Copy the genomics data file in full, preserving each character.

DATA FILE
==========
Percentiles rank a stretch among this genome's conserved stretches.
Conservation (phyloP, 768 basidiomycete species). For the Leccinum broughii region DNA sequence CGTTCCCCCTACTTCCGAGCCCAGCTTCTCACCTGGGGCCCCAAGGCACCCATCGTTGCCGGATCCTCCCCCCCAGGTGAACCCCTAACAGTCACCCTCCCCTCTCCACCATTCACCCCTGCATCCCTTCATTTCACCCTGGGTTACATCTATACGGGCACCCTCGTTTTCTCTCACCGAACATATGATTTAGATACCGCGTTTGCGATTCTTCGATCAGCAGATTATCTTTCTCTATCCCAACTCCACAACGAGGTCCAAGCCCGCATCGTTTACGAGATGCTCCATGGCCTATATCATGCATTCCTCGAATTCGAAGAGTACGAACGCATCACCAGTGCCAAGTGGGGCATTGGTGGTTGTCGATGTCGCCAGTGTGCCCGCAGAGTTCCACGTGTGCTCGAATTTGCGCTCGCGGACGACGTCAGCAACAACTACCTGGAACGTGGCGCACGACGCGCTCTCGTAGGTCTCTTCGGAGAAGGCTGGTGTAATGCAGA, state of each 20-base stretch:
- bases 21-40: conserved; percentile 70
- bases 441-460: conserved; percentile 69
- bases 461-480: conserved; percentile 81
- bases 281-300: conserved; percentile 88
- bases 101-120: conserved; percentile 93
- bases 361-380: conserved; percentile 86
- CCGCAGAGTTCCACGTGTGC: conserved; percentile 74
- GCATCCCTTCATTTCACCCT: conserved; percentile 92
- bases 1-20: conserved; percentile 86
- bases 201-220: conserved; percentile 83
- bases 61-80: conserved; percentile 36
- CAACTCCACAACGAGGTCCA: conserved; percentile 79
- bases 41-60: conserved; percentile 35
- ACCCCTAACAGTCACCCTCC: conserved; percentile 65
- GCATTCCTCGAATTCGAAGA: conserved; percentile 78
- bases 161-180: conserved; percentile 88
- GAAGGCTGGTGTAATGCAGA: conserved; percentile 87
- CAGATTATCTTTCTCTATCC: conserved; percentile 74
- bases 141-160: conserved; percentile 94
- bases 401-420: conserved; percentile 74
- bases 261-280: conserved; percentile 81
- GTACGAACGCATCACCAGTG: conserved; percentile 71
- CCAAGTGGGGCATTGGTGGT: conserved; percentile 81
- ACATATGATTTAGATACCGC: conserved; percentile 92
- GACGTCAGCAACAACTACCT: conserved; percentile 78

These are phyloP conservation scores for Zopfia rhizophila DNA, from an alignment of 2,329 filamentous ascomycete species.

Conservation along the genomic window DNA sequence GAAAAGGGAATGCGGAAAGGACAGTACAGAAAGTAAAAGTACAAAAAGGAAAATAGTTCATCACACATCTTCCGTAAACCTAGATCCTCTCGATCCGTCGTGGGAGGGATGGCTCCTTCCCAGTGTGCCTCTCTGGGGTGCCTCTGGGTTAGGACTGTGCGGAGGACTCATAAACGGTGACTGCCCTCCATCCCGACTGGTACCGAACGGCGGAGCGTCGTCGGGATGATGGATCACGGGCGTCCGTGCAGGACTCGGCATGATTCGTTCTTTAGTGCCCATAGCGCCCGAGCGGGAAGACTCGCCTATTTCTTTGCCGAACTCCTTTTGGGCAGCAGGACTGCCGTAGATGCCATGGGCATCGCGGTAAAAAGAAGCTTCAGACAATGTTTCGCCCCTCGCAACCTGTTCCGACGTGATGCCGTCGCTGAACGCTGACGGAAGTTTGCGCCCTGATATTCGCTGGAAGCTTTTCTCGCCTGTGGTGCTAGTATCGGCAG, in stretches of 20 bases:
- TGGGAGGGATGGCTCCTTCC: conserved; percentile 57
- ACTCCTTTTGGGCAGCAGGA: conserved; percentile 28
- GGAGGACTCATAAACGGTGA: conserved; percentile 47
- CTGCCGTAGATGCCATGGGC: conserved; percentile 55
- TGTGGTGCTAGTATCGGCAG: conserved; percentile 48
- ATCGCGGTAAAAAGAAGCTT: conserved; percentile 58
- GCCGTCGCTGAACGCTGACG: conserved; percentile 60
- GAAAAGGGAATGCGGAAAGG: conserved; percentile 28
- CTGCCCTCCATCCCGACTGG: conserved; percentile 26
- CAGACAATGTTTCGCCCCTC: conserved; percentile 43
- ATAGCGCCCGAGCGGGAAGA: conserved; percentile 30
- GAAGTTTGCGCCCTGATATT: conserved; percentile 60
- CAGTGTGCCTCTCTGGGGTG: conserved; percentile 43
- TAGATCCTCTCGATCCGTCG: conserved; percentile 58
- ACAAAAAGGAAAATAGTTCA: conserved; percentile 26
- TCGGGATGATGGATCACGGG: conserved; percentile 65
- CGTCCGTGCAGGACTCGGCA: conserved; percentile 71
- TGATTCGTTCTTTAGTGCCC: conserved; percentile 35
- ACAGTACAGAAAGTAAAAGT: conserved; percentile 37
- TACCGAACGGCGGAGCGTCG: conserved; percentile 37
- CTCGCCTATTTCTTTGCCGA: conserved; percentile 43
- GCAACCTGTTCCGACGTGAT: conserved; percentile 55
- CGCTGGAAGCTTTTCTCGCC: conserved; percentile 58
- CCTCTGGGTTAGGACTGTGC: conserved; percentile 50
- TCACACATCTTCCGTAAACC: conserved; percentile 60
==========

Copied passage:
Percentiles rank a stretch among this genome's conserved stretches.
Conservation (phyloP, 768 basidiomycete species). For the Leccinum broughii region DNA sequence CGTTCCCCCTACTTCCGAGCCCAGCTTCTCACCTGGGGCCCCAAGGCACCCATCGTTGCCGGATCCTCCCCCCCAGGTGAACCCCTAACAGTCACCCTCCCCTCTCCACCATTCACCCCTGCATCCCTTCATTTCACCCTGGGTTACATCTATACGGGCACCCTCGTTTTCTCTCACCGAACATATGATTTAGATACCGCGTTTGCGATTCTTCGATCAGCAGATTATCTTTCTCTATCCCAACTCCACAACGAGGTCCAAGCCCGCATCGTTTACGAGATGCTCCATGGCCTATATCATGCATTCCTCGAATTCGAAGAGTACGAACGCATCACCAGTGCCAAGTGGGGCATTGGTGGTTGTCGATGTCGCCAGTGTGCCCGCAGAGTTCCACGTGTGCTCGAATTTGCGCTCGCGGACGACGTCAGCAACAACTACCTGGAACGTGGCGCACGACGCGCTCTCGTAGGTCTCTTCGGAGAAGGCTGGTGTAATGCAGA, state of each 20-base stretch:
- bases 21-40: conserved; percentile 70
- bases 441-460: conserved; percentile 69
- bases 461-480: conserved; percentile 81
- bases 281-300: conserved; percentile 88
- bases 101-120: conserved; percentile 93
- bases 361-380: conserved; percentile 86
- CCGCAGAGTTCCACGTGTGC: conserved; percentile 74
- GCATCCCTTCATTTCACCCT: conserved; percentile 92
- bases 1-20: conserved; percentile 86
- bases 201-220: conserved; percentile 83
- bases 61-80: conserved; percentile 36
- CAACTCCACAACGAGGTCCA: conserved; percentile 79
- bases 41-60: conserved; percentile 35
- ACCCCTAACAGTCACCCTCC: conserved; percentile 65
- GCATTCCTCGAATTCGAAGA: conserved; percentile 78
- bases 161-180: conserved; percentile 88
- GAAGGCTGGTGTAATGCAGA: conserved; percentile 87
- CAGATTATCTTTCTCTATCC: conserved; percentile 74
- bases 141-160: conserved; percentile 94
- bases 401-420: conserved; percentile 74
- bases 261-280: conserved; percentile 81
- GTACGAACGCATCACCAGTG: conserved; percentile 71
- CCAAGTGGGGCATTGGTGGT: conserved; percentile 81
- ACATATGATTTAGATACCGC: conserved; percentile 92
- GACGTCAGCAACAACTACCT: conserved; percentile 78

These are phyloP conservation scores for Zopfia rhizophila DNA, from an alignment of 2,329 filamentous ascomycete species.

Conservation along the genomic window DNA sequence GAAAAGGGAATGCGGAAAGGACAGTACAGAAAGTAAAAGTACAAAAAGGAAAATAGTTCATCACACATCTTCCGTAAACCTAGATCCTCTCGATCCGTCGTGGGAGGGATGGCTCCTTCCCAGTGTGCCTCTCTGGGGTGCCTCTGGGTTAGGACTGTGCGGAGGACTCATAAACGGTGACTGCCCTCCATCCCGACTGGTACCGAACGGCGGAGCGTCGTCGGGATGATGGATCACGGGCGTCCGTGCAGGACTCGGCATGATTCGTTCTTTAGTGCCCATAGCGCCCGAGCGGGAAGACTCGCCTATTTCTTTGCCGAACTCCTTTTGGGCAGCAGGACTGCCGTAGATGCCATGGGCATCGCGGTAAAAAGAAGCTTCAGACAATGTTTCGCCCCTCGCAACCTGTTCCGACGTGATGCCGTCGCTGAACGCTGACGGAAGTTTGCGCCCTGATATTCGCTGGAAGCTTTTCTCGCCTGTGGTGCTAGTATCGGCAG, in stretches of 20 bases:
- TGGGAGGGATGGCTCCTTCC: conserved; percentile 57
- ACTCCTTTTGGGCAGCAGGA: conserved; percentile 28
- GGAGGACTCATAAACGGTGA: conserved; percentile 47
- CTGCCGTAGATGCCATGGGC: conserved; percentile 55
- TGTGGTGCTAGTATCGGCAG: conserved; percentile 48
- ATCGCGGTAAAAAGAAGCTT: conserved; percentile 58
- GCCGTCGCTGAACGCTGACG: conserved; percentile 60
- GAAAAGGGAATGCGGAAAGG: conserved; percentile 28
- CTGCCCTCCATCCCGACTGG: conserved; percentile 26
- CAGACAATGTTTCGCCCCTC: conserved; percentile 43
- ATAGCGCCCGAGCGGGAAGA: conserved; percentile 30
- GAAGTTTGCGCCCTGATATT: conserved; percentile 60
- CAGTGTGCCTCTCTGGGGTG: conserved; percentile 43
- TAGATCCTCTCGATCCGTCG: conserved; percentile 58
- ACAAAAAGGAAAATAGTTCA: conserved; percentile 26
- TCGGGATGATGGATCACGGG: conserved; percentile 65
- CGTCCGTGCAGGACTCGGCA: conserved; percentile 71
- TGATTCGTTCTTTAGTGCCC: conserved; percentile 35
- ACAGTACAGAAAGTAAAAGT: conserved; percentile 37
- TACCGAACGGCGGAGCGTCG: conserved; percentile 37
- CTCGCCTATTTCTTTGCCGA: conserved; percentile 43
- GCAACCTGTTCCGACGTGAT: conserved; percentile 55
- CGCTGGAAGCTTTTCTCGCC: conserved; percentile 58
- CCTCTGGGTTAGGACTGTGC: conserved; percentile 50
- TCACACATCTTCCGTAAACC: conserved; percentile 60